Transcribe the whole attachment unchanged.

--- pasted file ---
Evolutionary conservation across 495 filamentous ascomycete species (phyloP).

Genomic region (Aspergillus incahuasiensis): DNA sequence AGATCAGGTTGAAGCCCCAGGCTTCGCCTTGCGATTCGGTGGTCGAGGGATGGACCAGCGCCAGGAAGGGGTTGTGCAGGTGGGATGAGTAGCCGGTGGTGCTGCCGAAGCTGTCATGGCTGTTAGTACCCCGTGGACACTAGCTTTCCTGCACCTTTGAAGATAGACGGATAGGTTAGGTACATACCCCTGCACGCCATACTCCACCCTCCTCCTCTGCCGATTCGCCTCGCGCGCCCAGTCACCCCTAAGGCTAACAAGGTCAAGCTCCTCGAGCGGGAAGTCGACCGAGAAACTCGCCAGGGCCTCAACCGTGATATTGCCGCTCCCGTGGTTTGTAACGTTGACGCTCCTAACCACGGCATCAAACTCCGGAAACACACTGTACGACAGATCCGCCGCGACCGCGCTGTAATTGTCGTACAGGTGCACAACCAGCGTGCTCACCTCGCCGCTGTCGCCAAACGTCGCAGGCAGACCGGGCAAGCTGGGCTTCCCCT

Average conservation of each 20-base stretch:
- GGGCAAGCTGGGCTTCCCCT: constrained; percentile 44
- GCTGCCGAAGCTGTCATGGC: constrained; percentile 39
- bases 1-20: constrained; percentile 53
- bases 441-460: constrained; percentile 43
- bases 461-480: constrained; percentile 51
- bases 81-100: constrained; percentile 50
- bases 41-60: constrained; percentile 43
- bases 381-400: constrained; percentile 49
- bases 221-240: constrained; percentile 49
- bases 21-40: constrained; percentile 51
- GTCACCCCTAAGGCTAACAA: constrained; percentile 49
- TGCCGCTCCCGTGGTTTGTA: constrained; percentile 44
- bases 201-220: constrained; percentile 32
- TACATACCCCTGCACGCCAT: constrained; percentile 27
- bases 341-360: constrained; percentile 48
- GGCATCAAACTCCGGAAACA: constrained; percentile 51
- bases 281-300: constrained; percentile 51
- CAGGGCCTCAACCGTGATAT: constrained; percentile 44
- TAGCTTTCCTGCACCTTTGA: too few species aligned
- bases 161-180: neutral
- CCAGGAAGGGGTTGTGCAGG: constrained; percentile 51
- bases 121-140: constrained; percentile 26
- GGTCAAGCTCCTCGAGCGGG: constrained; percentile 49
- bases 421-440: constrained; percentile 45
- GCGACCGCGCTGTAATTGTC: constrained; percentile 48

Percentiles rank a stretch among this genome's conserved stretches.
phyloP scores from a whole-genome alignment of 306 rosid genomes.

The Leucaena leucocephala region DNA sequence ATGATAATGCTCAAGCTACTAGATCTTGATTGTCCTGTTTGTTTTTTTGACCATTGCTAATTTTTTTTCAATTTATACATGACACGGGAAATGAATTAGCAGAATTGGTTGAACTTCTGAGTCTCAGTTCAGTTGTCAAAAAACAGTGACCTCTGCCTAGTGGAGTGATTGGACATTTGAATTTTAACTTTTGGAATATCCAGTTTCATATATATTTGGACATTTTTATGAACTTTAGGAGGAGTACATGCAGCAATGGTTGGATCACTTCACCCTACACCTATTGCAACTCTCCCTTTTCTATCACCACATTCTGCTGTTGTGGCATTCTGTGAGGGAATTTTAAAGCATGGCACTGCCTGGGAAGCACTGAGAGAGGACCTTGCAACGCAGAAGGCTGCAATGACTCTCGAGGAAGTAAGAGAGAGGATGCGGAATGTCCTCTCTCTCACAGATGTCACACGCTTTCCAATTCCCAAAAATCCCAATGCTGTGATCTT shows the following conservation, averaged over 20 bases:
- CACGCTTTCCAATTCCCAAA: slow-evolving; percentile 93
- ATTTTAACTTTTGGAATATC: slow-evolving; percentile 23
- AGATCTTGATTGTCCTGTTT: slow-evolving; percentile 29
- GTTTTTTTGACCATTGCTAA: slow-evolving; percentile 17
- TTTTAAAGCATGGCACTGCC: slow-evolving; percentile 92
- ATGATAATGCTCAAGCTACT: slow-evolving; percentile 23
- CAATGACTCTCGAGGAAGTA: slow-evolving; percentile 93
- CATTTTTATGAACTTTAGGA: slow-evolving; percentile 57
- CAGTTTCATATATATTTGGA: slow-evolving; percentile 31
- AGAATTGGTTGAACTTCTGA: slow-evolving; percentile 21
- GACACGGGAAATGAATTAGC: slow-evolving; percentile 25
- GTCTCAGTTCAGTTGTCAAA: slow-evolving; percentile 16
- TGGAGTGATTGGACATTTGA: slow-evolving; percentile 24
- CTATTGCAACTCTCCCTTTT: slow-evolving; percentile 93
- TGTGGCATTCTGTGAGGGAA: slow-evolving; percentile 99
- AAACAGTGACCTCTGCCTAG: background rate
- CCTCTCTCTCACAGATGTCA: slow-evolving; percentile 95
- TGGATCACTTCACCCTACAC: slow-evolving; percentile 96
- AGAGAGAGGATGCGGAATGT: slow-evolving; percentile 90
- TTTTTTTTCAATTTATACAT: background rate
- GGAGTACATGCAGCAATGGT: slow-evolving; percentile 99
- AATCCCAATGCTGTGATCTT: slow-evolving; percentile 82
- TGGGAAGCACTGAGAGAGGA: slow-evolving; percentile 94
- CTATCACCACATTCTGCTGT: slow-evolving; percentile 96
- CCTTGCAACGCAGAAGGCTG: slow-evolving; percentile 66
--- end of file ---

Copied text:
Evolutionary conservation across 495 filamentous ascomycete species (phyloP).

Genomic region (Aspergillus incahuasiensis): DNA sequence AGATCAGGTTGAAGCCCCAGGCTTCGCCTTGCGATTCGGTGGTCGAGGGATGGACCAGCGCCAGGAAGGGGTTGTGCAGGTGGGATGAGTAGCCGGTGGTGCTGCCGAAGCTGTCATGGCTGTTAGTACCCCGTGGACACTAGCTTTCCTGCACCTTTGAAGATAGACGGATAGGTTAGGTACATACCCCTGCACGCCATACTCCACCCTCCTCCTCTGCCGATTCGCCTCGCGCGCCCAGTCACCCCTAAGGCTAACAAGGTCAAGCTCCTCGAGCGGGAAGTCGACCGAGAAACTCGCCAGGGCCTCAACCGTGATATTGCCGCTCCCGTGGTTTGTAACGTTGACGCTCCTAACCACGGCATCAAACTCCGGAAACACACTGTACGACAGATCCGCCGCGACCGCGCTGTAATTGTCGTACAGGTGCACAACCAGCGTGCTCACCTCGCCGCTGTCGCCAAACGTCGCAGGCAGACCGGGCAAGCTGGGCTTCCCCT

Average conservation of each 20-base stretch:
- GGGCAAGCTGGGCTTCCCCT: constrained; percentile 44
- GCTGCCGAAGCTGTCATGGC: constrained; percentile 39
- bases 1-20: constrained; percentile 53
- bases 441-460: constrained; percentile 43
- bases 461-480: constrained; percentile 51
- bases 81-100: constrained; percentile 50
- bases 41-60: constrained; percentile 43
- bases 381-400: constrained; percentile 49
- bases 221-240: constrained; percentile 49
- bases 21-40: constrained; percentile 51
- GTCACCCCTAAGGCTAACAA: constrained; percentile 49
- TGCCGCTCCCGTGGTTTGTA: constrained; percentile 44
- bases 201-220: constrained; percentile 32
- TACATACCCCTGCACGCCAT: constrained; percentile 27
- bases 341-360: constrained; percentile 48
- GGCATCAAACTCCGGAAACA: constrained; percentile 51
- bases 281-300: constrained; percentile 51
- CAGGGCCTCAACCGTGATAT: constrained; percentile 44
- TAGCTTTCCTGCACCTTTGA: too few species aligned
- bases 161-180: neutral
- CCAGGAAGGGGTTGTGCAGG: constrained; percentile 51
- bases 121-140: constrained; percentile 26
- GGTCAAGCTCCTCGAGCGGG: constrained; percentile 49
- bases 421-440: constrained; percentile 45
- GCGACCGCGCTGTAATTGTC: constrained; percentile 48

Percentiles rank a stretch among this genome's conserved stretches.
phyloP scores from a whole-genome alignment of 306 rosid genomes.

The Leucaena leucocephala region DNA sequence ATGATAATGCTCAAGCTACTAGATCTTGATTGTCCTGTTTGTTTTTTTGACCATTGCTAATTTTTTTTCAATTTATACATGACACGGGAAATGAATTAGCAGAATTGGTTGAACTTCTGAGTCTCAGTTCAGTTGTCAAAAAACAGTGACCTCTGCCTAGTGGAGTGATTGGACATTTGAATTTTAACTTTTGGAATATCCAGTTTCATATATATTTGGACATTTTTATGAACTTTAGGAGGAGTACATGCAGCAATGGTTGGATCACTTCACCCTACACCTATTGCAACTCTCCCTTTTCTATCACCACATTCTGCTGTTGTGGCATTCTGTGAGGGAATTTTAAAGCATGGCACTGCCTGGGAAGCACTGAGAGAGGACCTTGCAACGCAGAAGGCTGCAATGACTCTCGAGGAAGTAAGAGAGAGGATGCGGAATGTCCTCTCTCTCACAGATGTCACACGCTTTCCAATTCCCAAAAATCCCAATGCTGTGATCTT shows the following conservation, averaged over 20 bases:
- CACGCTTTCCAATTCCCAAA: slow-evolving; percentile 93
- ATTTTAACTTTTGGAATATC: slow-evolving; percentile 23
- AGATCTTGATTGTCCTGTTT: slow-evolving; percentile 29
- GTTTTTTTGACCATTGCTAA: slow-evolving; percentile 17
- TTTTAAAGCATGGCACTGCC: slow-evolving; percentile 92
- ATGATAATGCTCAAGCTACT: slow-evolving; percentile 23
- CAATGACTCTCGAGGAAGTA: slow-evolving; percentile 93
- CATTTTTATGAACTTTAGGA: slow-evolving; percentile 57
- CAGTTTCATATATATTTGGA: slow-evolving; percentile 31
- AGAATTGGTTGAACTTCTGA: slow-evolving; percentile 21
- GACACGGGAAATGAATTAGC: slow-evolving; percentile 25
- GTCTCAGTTCAGTTGTCAAA: slow-evolving; percentile 16
- TGGAGTGATTGGACATTTGA: slow-evolving; percentile 24
- CTATTGCAACTCTCCCTTTT: slow-evolving; percentile 93
- TGTGGCATTCTGTGAGGGAA: slow-evolving; percentile 99
- AAACAGTGACCTCTGCCTAG: background rate
- CCTCTCTCTCACAGATGTCA: slow-evolving; percentile 95
- TGGATCACTTCACCCTACAC: slow-evolving; percentile 96
- AGAGAGAGGATGCGGAATGT: slow-evolving; percentile 90
- TTTTTTTTCAATTTATACAT: background rate
- GGAGTACATGCAGCAATGGT: slow-evolving; percentile 99
- AATCCCAATGCTGTGATCTT: slow-evolving; percentile 82
- TGGGAAGCACTGAGAGAGGA: slow-evolving; percentile 94
- CTATCACCACATTCTGCTGT: slow-evolving; percentile 96
- CCTTGCAACGCAGAAGGCTG: slow-evolving; percentile 66